One of the types of posts I will begin to do more of is called a “linked post.” I’ve noticed that some bibliobloggers do some type of iteration of this before but there doesn’t seem to be a consistent way of presenting them in our world. In the tech blogging community linked posts are a dime a dozen.
Why create linked posts? The reason is two-fold:
- I find them helpful for finding new content, highlighting what a post is about, and is it worth my time to read the article.
- A lot of great content out in the infinite mass of blogs gets sucked away just because people don’t know it is there.
My goal in posting linked post is to get out of the way of the article in focus and highlight what I like/found important and take you to the article for further reading.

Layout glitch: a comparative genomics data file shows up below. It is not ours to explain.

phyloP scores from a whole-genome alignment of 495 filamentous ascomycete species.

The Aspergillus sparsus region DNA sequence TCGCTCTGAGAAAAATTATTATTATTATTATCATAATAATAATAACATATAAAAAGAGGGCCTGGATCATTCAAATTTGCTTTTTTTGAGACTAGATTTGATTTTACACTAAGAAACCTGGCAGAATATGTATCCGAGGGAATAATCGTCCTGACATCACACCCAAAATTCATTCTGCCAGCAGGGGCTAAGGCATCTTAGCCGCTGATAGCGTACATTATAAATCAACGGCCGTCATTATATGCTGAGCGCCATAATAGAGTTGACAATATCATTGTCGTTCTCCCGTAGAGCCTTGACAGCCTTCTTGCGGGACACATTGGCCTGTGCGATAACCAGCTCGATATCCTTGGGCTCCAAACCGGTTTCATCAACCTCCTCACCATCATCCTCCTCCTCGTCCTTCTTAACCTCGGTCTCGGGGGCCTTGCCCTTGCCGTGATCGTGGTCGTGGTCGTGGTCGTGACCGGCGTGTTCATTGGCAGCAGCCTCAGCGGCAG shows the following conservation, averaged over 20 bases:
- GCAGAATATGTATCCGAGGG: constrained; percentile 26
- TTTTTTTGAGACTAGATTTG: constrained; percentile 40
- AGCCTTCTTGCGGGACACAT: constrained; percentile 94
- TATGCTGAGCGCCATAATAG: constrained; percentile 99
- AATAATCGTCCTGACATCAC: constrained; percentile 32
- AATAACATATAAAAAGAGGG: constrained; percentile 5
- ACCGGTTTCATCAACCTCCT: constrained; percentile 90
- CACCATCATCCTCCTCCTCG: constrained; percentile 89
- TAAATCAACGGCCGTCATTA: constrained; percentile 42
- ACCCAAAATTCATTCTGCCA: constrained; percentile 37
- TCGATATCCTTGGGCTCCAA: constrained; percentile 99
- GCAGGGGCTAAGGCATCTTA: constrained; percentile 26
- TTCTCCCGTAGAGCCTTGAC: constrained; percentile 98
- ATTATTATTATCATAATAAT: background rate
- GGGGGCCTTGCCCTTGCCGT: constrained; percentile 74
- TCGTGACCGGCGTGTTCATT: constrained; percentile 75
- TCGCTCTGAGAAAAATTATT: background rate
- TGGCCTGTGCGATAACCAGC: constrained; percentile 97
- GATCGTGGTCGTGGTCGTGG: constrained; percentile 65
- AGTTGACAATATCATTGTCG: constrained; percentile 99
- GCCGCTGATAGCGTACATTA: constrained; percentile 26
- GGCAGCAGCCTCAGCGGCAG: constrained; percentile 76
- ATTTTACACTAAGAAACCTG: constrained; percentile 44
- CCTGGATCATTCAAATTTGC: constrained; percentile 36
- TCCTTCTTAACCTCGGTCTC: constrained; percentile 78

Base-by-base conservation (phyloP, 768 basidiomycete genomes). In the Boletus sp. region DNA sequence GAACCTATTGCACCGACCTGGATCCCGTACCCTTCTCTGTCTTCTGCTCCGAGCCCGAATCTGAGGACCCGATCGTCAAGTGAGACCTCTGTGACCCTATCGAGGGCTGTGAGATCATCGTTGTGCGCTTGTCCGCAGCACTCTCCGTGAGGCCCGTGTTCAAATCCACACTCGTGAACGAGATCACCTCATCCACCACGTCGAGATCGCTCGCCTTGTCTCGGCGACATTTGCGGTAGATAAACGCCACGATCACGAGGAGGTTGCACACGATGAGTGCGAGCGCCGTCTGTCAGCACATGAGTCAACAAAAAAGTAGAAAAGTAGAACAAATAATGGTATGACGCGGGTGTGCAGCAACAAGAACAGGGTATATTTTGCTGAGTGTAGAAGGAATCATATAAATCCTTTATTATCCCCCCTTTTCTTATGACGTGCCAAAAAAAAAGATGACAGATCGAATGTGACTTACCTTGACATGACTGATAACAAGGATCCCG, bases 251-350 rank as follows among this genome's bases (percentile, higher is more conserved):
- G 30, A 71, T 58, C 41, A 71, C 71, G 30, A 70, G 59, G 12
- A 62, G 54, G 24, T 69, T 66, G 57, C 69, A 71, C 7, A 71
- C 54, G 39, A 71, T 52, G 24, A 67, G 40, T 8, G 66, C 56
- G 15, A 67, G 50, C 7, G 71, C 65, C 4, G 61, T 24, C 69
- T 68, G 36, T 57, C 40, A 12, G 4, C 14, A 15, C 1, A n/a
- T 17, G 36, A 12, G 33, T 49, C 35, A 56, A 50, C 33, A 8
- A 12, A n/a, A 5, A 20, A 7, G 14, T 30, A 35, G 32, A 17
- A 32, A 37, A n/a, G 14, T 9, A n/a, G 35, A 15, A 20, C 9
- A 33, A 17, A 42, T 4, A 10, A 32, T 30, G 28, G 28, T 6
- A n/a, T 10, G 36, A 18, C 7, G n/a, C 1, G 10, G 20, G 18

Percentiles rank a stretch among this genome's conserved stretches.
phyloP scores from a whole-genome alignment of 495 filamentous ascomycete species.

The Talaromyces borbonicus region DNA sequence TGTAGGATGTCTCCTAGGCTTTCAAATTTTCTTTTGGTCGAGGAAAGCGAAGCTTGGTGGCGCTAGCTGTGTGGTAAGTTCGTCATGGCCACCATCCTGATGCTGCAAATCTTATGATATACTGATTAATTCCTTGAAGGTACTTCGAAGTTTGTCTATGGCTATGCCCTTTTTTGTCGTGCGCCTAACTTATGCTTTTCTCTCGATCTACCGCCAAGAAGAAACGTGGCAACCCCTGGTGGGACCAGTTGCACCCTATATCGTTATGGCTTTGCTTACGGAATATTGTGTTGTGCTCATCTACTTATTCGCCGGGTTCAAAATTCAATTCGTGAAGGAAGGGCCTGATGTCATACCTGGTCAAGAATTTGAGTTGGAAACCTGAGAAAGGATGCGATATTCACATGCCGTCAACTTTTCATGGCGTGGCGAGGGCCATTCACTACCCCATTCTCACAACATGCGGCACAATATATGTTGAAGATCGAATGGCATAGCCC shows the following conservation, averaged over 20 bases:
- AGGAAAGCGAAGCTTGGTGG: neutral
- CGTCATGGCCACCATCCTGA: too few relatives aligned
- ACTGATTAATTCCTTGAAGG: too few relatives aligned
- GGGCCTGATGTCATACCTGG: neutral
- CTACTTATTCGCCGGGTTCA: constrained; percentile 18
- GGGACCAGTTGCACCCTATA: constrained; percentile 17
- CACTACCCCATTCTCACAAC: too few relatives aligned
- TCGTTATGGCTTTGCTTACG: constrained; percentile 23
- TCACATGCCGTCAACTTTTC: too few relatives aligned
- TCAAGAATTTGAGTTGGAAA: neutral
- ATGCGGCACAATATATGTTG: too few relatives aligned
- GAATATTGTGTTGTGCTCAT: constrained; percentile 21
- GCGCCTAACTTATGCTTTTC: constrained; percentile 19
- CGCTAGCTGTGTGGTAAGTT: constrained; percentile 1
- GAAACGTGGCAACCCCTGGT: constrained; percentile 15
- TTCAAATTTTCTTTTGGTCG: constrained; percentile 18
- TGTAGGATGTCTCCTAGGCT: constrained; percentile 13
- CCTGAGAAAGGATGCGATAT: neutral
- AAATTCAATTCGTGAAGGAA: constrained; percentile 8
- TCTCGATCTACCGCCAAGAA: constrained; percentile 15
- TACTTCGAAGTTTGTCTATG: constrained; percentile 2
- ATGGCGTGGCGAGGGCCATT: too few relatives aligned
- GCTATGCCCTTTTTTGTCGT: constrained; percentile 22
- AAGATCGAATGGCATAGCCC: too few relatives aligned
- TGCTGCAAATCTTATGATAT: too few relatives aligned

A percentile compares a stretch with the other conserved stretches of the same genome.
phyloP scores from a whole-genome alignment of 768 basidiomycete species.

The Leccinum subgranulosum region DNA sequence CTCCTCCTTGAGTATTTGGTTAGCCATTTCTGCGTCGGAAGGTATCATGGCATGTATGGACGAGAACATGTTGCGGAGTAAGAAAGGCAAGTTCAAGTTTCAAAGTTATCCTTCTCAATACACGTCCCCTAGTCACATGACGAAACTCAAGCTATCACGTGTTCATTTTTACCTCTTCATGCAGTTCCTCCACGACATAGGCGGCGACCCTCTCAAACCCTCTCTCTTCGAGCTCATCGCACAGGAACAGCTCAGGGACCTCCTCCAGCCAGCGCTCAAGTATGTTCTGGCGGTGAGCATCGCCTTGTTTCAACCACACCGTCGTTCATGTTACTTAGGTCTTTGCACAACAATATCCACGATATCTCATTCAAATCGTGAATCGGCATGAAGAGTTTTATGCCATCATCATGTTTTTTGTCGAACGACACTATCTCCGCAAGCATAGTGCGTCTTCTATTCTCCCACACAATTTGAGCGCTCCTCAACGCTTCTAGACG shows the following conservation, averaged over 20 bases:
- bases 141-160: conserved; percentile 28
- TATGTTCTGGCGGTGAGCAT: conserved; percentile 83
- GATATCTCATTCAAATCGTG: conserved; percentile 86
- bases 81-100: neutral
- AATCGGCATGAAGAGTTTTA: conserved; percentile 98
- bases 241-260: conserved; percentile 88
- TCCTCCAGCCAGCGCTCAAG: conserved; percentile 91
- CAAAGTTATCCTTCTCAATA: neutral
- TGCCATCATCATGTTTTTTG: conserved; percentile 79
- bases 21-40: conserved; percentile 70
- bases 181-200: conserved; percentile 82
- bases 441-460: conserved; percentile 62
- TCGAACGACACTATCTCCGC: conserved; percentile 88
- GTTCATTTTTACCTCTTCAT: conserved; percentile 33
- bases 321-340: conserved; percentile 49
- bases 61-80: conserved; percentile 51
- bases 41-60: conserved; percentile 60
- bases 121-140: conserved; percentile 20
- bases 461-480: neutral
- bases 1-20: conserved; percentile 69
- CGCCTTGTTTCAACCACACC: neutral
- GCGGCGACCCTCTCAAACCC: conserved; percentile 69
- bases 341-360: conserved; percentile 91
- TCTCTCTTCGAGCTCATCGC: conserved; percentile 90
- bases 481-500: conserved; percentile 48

You will instantly be able to tell what separates a linked post from my original content with a ∞ before the title of the post. This means that the clicking the title of the post will take you to the article I am recommending. Having the ∞ at the beginning of the title allows you to know the type of post before you even click on the link via social media to my website. At the bottom of the post there will be another link to the article.
I hope folks find this helpful and it points you to great biblical studies/theology content on the web that goes unnoticed.
Here is an example of a recent linked post: ∞ On Reading Primary Sources
For an in-depth look the history and various types of linked posts check out Shawn Blanc’s article: The Link Post
One way bloggers do this is by posting the “Top 5” or some equivalent at the end of the week of relevant posts. While this is helpful I don’t want the “pressure” of having to have a post ready at a particular time every week. ↩